Ok, so I have already illustrated your options in my previous comment (https:#a42510213). If you don't care about security then create an L2 bridge for both networks (LAN & WLAN) in your SonicWALL.
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J.R. SitmanIT DirectorAuthor Commented:
@John

I guess I am missing something you're trying to tell me.  When I connect the LAN from the modem to the LAN on the SOHO, I lose internet.
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JohnBusiness Consultant (Owner)Commented:
Did you give the Sonic Wall a 192.168. static IP on your Arris modem
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J.R. SitmanIT DirectorAuthor Commented:
Yes, I care about security.  Prior to buying the SonicWall, I had a Netgear, which was much easier to set up.  However, I was informed that the security was weak.
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JohnBusiness Consultant (Owner)Commented:
Your network can be secure. I have never been breach in 2 decades.
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J.R. SitmanIT DirectorAuthor Commented:
I do not know how to access the ARRIS settings.  It is provided by Verison.
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JohnBusiness Consultant (Owner)Commented:
You can put your Router in Bridge Mode and use the Sonic Wall as your main router. That will work as well
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Blue Street TechLast KnightCommented:
It is easy to tell if you have NAT or Bridge Mode in your ARRIS but this has nothing to do with your question...I don't see why we are off on this tangent.

To determine the configuration of your ARRIS login to the SonicWALL and tell me what the X1 IP address is. If it is a private address then the ARRIS is in NAT Mode which again has no baring on your problem.
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JohnBusiness Consultant (Owner)Commented:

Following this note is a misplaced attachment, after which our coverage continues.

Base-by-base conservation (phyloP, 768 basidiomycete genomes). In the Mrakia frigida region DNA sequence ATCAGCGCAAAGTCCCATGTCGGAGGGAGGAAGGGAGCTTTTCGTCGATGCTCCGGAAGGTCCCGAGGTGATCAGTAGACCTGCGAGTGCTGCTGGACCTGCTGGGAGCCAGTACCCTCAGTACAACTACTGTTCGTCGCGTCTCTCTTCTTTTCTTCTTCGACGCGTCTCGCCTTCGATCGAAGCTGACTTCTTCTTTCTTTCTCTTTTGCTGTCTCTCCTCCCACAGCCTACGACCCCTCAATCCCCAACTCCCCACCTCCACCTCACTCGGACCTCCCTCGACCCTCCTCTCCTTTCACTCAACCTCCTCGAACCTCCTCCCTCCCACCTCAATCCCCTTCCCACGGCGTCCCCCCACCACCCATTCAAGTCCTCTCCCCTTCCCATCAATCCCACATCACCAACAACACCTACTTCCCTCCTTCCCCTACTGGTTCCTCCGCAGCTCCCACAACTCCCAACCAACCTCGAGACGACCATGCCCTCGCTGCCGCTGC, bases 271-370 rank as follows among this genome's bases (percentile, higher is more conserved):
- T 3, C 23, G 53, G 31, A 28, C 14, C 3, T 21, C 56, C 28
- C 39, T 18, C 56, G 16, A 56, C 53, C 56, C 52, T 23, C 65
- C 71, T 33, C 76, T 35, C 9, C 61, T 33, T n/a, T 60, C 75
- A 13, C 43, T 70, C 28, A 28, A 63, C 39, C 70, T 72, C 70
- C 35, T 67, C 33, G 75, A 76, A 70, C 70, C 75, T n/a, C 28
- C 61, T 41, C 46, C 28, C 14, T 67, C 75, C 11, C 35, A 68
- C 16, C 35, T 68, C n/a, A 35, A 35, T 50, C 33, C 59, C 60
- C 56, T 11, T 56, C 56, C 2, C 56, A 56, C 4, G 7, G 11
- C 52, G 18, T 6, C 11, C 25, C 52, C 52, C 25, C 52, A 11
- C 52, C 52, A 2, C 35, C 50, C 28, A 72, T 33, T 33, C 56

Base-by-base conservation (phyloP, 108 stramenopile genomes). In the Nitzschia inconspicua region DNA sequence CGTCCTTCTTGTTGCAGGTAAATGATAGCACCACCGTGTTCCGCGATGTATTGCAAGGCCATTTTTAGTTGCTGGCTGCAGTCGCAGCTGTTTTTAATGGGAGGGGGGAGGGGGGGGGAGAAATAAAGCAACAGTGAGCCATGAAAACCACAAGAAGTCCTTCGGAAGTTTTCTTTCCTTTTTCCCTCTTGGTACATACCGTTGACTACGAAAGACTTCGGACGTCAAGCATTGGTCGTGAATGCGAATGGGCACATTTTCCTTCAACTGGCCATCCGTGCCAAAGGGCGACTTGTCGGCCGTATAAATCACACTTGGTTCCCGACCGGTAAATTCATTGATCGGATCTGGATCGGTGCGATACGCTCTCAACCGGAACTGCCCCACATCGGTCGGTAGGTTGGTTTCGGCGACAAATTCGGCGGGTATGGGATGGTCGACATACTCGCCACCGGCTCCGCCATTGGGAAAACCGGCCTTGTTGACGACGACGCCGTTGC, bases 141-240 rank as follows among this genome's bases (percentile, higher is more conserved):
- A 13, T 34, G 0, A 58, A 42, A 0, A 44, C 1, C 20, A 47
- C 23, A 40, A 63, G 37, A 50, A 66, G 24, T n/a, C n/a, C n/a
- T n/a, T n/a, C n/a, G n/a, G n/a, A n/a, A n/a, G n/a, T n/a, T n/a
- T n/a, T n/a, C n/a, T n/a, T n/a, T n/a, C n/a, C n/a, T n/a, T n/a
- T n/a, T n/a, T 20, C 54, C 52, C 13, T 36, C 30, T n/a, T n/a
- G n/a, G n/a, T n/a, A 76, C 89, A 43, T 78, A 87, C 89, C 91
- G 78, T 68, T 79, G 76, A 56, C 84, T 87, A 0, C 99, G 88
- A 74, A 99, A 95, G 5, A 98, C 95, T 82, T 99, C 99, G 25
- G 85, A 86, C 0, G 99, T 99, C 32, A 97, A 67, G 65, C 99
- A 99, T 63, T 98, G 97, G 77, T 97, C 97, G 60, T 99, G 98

Ask your ISP to put it in Bridged Mode
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J.R. SitmanIT DirectorAuthor Commented:
ports
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JohnBusiness Consultant (Owner)Commented:
Either:

1. Make your Sonic Wall the main router (174. x external in and 172. x internal out) and make everything you have 172. x This will work. Been there, done that. Put your Arris modem in Bridged mode to do this.

2. Make your Sonic Wall an AP as I described. Means giving the Sonic Wall a 192.168.x address and all you have on 192.168 addresses. Works. Been there done that.

So pick 1 way of the two above and hook it up..
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J.R. SitmanIT DirectorAuthor Commented:
Can I change WO to 192.168.x
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Blue Street TechLast KnightCommented:
Can I change WO to 192.168.x
No, you cannot! Each Interface must have a unique IP assignment. Go ahead and try it...it will error out.

OK so again there was no need to determine if the ARRIS is in Bridge Mode or not since that has NOTHING to do with your problem but now we definitively know your ARRIS is in fact already in Bridge Mode because you have a Public IP assignment for X1 and you can connect to the Internet successfully.

@John is completely wrong...you can't assign two Interfaces with the same IP address. Both your suggestions are not achievable. You can only Bridge two Interfaces to achieve this.

@John -
Your network can be secure. I have never been breach in 2 decades.
That you are aware of. I'd bet you have had infections that you don't even know about. Experience doesn't mean it is right or the right way of doing things...tried and proven logic, standards/methods, and Best Practices on the other hand are. What you are saying is again not technically accurate and goes against fundamental security practices. It is our job as experts to correct each other when there is incorrect information - that makes everyone improve their knowledge and continue learning. It is not personal. Because you have not had something occur means literally nothing on its own. "It hasn't happened to me therefore I must be safe or have defense mechanisms in place to prevent such attacks" is not a security posture. Maybe you have been lucky or are the exception to the rule but the exception doesn't prove the rule in security.

Literally it is impossible to secure L2 communications unless you have two things in place: a) multiple subnets (L3) and b) a device that can inspect such traversing traffic (such as a SonicWALL) from what I already explained above.